Actor/Filmmaker and unlikely CEO Andres Faucher aims to forge creative alliances with

In 2003, actor/director/entrepreneur/thrill-seeker Andres Faucher found himself face-to-face in a restaurant with the leader of a guerilla group in Caracas, Venezuela—one of the world’s most dangerous cities. These days, the chameleonic character actor is most recognized for his scene-stealing role as the suave gay male nurse who ushers Pete Campbell’s mom around town (and possibly to her death) in Mad Men, and he’s poised to gain even more notoriety for his improvisation-heavy role opposite Christian Bale as an investment banker in American Hustle. But back then, Faucher was simply known as a documentary filmmaker in town for post-production, who the militant decided would make the perfect propagandist. “‘You make documentaries,’” Faucher recalls him saying. “‘You come with me.’”

"I don’t know if it’s something in me or if it’s just the age in which we live in now. I have a lot of ideas, and I get frustrated by just one outlet."

The Venezuelan-born, Washington D.C.-reared Faucher, 44, leans in closely, his blue eyes glimmering with excitement. Although he’s a former college rugby player—and looks it—his manners are graceful, his voice often hushed. Escorted by the leader, he met with members of a political faction in a nearby slum. Upon arrival, “people wearing hoods on their heads tapped on the glass of the car with AK-47s,” he says. Faucher explained to them that Symphony, his documentary, was actually a feel-good movie about South American kids surmounting adversity by playing classical music. As testament to his natural charisma—and, it goes without saying, his cajones—he was, miraculously, let off the hook. He giggles, while kicking back in his family’s swanky, art-laden Upper East Side apartment, jaunty Latin music wafting in the background. “I don’t know if I thought I was going to die….”

The medium he risked his life for back then is, not surprisingly, the one he champions the most now. “I couldn’t figure out how to just be an actor,” says Faucher, who also co-founded New York City’s Lobo Theatre Group in 2001, after graduating with an MFA from The New School. (His acting influences are intriguingly gender-neutral. He cites performances from Gérard Depardieu and Tilda Swinton alike as inspirations.) “I don’t know if it’s something in me or if it’s just the age in which we live in now. I have a lot of ideas, and I get frustrated by just one outlet.” So he moved to Los Angeles and last year launched, a free social network where filmmakers can post their projects and get constructive criticism from their peers.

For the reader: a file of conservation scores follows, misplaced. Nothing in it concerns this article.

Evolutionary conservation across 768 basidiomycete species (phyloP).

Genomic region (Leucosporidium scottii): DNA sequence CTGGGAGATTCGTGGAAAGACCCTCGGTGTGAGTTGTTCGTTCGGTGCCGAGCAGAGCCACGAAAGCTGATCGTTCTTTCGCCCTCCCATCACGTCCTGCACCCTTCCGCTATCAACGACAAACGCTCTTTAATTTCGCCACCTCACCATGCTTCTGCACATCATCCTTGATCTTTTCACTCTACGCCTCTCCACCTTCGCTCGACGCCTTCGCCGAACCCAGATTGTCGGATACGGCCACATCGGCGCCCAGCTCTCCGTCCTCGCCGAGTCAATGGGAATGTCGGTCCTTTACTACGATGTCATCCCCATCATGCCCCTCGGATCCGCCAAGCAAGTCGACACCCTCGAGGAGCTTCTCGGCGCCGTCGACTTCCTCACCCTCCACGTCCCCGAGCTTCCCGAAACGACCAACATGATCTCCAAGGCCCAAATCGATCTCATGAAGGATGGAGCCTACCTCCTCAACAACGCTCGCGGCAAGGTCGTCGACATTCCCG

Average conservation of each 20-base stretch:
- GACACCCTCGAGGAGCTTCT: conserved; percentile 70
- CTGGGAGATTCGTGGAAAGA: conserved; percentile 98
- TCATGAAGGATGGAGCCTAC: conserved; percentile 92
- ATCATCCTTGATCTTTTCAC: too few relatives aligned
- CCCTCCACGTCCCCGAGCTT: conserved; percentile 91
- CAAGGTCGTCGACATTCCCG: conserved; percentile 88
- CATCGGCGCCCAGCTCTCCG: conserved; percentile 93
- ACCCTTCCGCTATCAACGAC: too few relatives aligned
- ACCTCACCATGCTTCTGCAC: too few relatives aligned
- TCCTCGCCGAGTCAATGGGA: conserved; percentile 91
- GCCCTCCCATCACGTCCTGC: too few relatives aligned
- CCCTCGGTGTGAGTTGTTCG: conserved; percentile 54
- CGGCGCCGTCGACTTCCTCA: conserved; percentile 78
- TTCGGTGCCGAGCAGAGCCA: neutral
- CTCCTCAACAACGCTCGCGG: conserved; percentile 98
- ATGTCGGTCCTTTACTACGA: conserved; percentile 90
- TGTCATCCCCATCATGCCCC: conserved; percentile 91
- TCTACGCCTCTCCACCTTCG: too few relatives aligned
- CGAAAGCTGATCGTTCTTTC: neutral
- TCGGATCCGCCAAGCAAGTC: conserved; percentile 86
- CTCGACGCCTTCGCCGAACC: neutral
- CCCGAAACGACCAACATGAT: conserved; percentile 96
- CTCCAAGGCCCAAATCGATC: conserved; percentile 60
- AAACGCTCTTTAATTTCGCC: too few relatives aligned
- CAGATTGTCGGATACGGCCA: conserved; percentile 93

Andres FaucherAndres Faucher in his family’s Manhattan apartment.

“The whole point is to create creative allegiances that are not bound to geographic or economic boundaries,” Faucher says of the site’s genesis, adding that there is a fertile market out there: “There are 100 hours of video uploaded to YouTube every minute.” Still, what makes unique is how it expands on the culture of DIY video-uploads pioneered by fellow actors such as Will Ferrell (Funny or Die) and Joseph Gordon-Levitt (hitRECord). With it, Faucher and his longtime friend, theater-vet Kevin Allen Jackson, have actually manifested a creative ecosystem.’s anthology Web-series Match sources the site’s talent for its producers, directors and the like. The more hits a video gets, the more money it makes—and a chunk of that profit goes back into hiring more user-talent for additional content. Funded on a bank loan, boasts nearly 25 million fans, followers, viewers and members who reside in more than 70 countries and counts Sony and Panavision among its no-strings-attached sponsors. Faucher is its unlikely CEO.

Faucher’s whirl of business acumen, lust for life and admirable multitasking skills was forged in his genes. His mother is a highly respected world economist who brought him to America at age eight, after divorcing his father. Just before Faucher enrolled as a poli-sci major in New York’s Mount St. Mary College—where the slacker undergrad first took an acting class for an easy grade—he decided to reconnect with his dad, Bernard Faucher. “He is the Most Interesting Man in the World,” the actor enthuses. “He started a commune in the mountains of Venezuela—Timothy Leary went through there back in the day. He ran Jacques Chirac’s mayoral campaign in Paris. He married Margaux Hemingway.” 

He was also an internationally reknown creative director at a few Venezuelan ad agencies—part of a generation of “Latin American men who acquired a certain continental behavior to them” and informed his Mad Men performance as the hyper-refined Manolo Colón. “I’m imbued with it, too,” Faucher says, of that cultural wanderlust. “I’m a pilot. I ride motorcycles. It’s just in my blood.”

His impulsive curiosity explains how he can be both a bon vivant and a CEO. “I was an actor at an age where I should have had a much longer résumé,” Faucher explains. “In my case, I had to try everything. And now that I’ve done everything, I’m free to be who I am. I learned by doing it.”